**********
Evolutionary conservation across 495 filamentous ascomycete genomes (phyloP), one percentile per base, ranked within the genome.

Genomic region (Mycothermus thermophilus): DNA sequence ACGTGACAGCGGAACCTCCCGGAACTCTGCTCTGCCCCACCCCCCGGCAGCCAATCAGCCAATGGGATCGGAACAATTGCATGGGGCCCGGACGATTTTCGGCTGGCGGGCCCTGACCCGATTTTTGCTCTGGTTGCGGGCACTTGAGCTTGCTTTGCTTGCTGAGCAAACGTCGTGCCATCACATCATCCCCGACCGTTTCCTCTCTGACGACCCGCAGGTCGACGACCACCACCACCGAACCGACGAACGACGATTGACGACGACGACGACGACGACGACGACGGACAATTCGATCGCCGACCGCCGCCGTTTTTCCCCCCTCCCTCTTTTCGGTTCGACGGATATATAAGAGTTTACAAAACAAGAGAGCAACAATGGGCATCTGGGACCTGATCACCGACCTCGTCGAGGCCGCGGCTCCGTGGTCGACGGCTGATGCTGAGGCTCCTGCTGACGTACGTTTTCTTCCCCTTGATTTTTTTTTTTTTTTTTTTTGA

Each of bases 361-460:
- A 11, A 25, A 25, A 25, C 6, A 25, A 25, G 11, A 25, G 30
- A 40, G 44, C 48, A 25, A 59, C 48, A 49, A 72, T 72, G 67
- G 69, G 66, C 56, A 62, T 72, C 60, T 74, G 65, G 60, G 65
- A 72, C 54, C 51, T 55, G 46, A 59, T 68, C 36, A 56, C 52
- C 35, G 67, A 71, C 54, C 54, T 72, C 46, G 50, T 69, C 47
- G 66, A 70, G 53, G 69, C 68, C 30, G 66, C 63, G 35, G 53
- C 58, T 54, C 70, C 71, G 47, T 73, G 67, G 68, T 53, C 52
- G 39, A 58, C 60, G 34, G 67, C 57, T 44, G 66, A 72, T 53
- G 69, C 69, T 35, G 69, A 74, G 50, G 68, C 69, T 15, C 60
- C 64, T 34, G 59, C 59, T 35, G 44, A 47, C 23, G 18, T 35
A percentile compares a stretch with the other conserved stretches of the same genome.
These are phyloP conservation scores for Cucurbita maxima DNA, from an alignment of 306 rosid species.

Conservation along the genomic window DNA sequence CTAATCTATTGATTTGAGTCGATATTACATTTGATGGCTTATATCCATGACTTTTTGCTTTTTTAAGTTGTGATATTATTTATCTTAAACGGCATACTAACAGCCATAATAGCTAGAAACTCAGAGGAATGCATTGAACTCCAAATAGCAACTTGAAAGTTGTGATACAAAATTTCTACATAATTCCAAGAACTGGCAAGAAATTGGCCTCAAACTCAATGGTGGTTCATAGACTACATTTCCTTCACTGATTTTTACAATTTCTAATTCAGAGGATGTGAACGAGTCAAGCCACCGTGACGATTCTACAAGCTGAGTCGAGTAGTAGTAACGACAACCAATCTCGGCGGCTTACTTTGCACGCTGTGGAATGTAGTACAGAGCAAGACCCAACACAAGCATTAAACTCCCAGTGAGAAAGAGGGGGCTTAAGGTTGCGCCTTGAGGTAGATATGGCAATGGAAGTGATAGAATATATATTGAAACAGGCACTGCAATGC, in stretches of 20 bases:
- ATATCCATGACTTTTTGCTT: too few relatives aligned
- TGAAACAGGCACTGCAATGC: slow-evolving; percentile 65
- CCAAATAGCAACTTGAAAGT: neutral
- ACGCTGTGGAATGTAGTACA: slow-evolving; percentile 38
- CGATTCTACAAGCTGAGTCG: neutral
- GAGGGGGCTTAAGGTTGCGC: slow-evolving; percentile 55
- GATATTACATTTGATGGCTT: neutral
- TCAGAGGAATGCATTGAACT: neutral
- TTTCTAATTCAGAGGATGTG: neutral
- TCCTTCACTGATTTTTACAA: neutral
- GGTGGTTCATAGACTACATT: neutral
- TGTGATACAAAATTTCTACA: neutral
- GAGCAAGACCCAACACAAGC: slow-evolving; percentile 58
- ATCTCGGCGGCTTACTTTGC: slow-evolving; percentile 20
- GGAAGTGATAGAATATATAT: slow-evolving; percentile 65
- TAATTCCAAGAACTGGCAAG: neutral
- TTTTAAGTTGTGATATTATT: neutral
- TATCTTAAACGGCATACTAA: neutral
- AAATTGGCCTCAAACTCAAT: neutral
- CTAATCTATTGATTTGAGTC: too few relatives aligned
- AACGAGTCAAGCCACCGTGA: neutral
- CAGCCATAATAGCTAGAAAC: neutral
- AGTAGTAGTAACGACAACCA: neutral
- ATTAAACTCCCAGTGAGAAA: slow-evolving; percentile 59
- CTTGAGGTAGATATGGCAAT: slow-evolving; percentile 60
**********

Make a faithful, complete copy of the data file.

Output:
Evolutionary conservation across 495 filamentous ascomycete genomes (phyloP), one percentile per base, ranked within the genome.

Genomic region (Mycothermus thermophilus): DNA sequence ACGTGACAGCGGAACCTCCCGGAACTCTGCTCTGCCCCACCCCCCGGCAGCCAATCAGCCAATGGGATCGGAACAATTGCATGGGGCCCGGACGATTTTCGGCTGGCGGGCCCTGACCCGATTTTTGCTCTGGTTGCGGGCACTTGAGCTTGCTTTGCTTGCTGAGCAAACGTCGTGCCATCACATCATCCCCGACCGTTTCCTCTCTGACGACCCGCAGGTCGACGACCACCACCACCGAACCGACGAACGACGATTGACGACGACGACGACGACGACGACGACGGACAATTCGATCGCCGACCGCCGCCGTTTTTCCCCCCTCCCTCTTTTCGGTTCGACGGATATATAAGAGTTTACAAAACAAGAGAGCAACAATGGGCATCTGGGACCTGATCACCGACCTCGTCGAGGCCGCGGCTCCGTGGTCGACGGCTGATGCTGAGGCTCCTGCTGACGTACGTTTTCTTCCCCTTGATTTTTTTTTTTTTTTTTTTTGA

Each of bases 361-460:
- A 11, A 25, A 25, A 25, C 6, A 25, A 25, G 11, A 25, G 30
- A 40, G 44, C 48, A 25, A 59, C 48, A 49, A 72, T 72, G 67
- G 69, G 66, C 56, A 62, T 72, C 60, T 74, G 65, G 60, G 65
- A 72, C 54, C 51, T 55, G 46, A 59, T 68, C 36, A 56, C 52
- C 35, G 67, A 71, C 54, C 54, T 72, C 46, G 50, T 69, C 47
- G 66, A 70, G 53, G 69, C 68, C 30, G 66, C 63, G 35, G 53
- C 58, T 54, C 70, C 71, G 47, T 73, G 67, G 68, T 53, C 52
- G 39, A 58, C 60, G 34, G 67, C 57, T 44, G 66, A 72, T 53
- G 69, C 69, T 35, G 69, A 74, G 50, G 68, C 69, T 15, C 60
- C 64, T 34, G 59, C 59, T 35, G 44, A 47, C 23, G 18, T 35
A percentile compares a stretch with the other conserved stretches of the same genome.
These are phyloP conservation scores for Cucurbita maxima DNA, from an alignment of 306 rosid species.

Conservation along the genomic window DNA sequence CTAATCTATTGATTTGAGTCGATATTACATTTGATGGCTTATATCCATGACTTTTTGCTTTTTTAAGTTGTGATATTATTTATCTTAAACGGCATACTAACAGCCATAATAGCTAGAAACTCAGAGGAATGCATTGAACTCCAAATAGCAACTTGAAAGTTGTGATACAAAATTTCTACATAATTCCAAGAACTGGCAAGAAATTGGCCTCAAACTCAATGGTGGTTCATAGACTACATTTCCTTCACTGATTTTTACAATTTCTAATTCAGAGGATGTGAACGAGTCAAGCCACCGTGACGATTCTACAAGCTGAGTCGAGTAGTAGTAACGACAACCAATCTCGGCGGCTTACTTTGCACGCTGTGGAATGTAGTACAGAGCAAGACCCAACACAAGCATTAAACTCCCAGTGAGAAAGAGGGGGCTTAAGGTTGCGCCTTGAGGTAGATATGGCAATGGAAGTGATAGAATATATATTGAAACAGGCACTGCAATGC, in stretches of 20 bases:
- ATATCCATGACTTTTTGCTT: too few relatives aligned
- TGAAACAGGCACTGCAATGC: slow-evolving; percentile 65
- CCAAATAGCAACTTGAAAGT: neutral
- ACGCTGTGGAATGTAGTACA: slow-evolving; percentile 38
- CGATTCTACAAGCTGAGTCG: neutral
- GAGGGGGCTTAAGGTTGCGC: slow-evolving; percentile 55
- GATATTACATTTGATGGCTT: neutral
- TCAGAGGAATGCATTGAACT: neutral
- TTTCTAATTCAGAGGATGTG: neutral
- TCCTTCACTGATTTTTACAA: neutral
- GGTGGTTCATAGACTACATT: neutral
- TGTGATACAAAATTTCTACA: neutral
- GAGCAAGACCCAACACAAGC: slow-evolving; percentile 58
- ATCTCGGCGGCTTACTTTGC: slow-evolving; percentile 20
- GGAAGTGATAGAATATATAT: slow-evolving; percentile 65
- TAATTCCAAGAACTGGCAAG: neutral
- TTTTAAGTTGTGATATTATT: neutral
- TATCTTAAACGGCATACTAA: neutral
- AAATTGGCCTCAAACTCAAT: neutral
- CTAATCTATTGATTTGAGTC: too few relatives aligned
- AACGAGTCAAGCCACCGTGA: neutral
- CAGCCATAATAGCTAGAAAC: neutral
- AGTAGTAGTAACGACAACCA: neutral
- ATTAAACTCCCAGTGAGAAA: slow-evolving; percentile 59
- CTTGAGGTAGATATGGCAAT: slow-evolving; percentile 60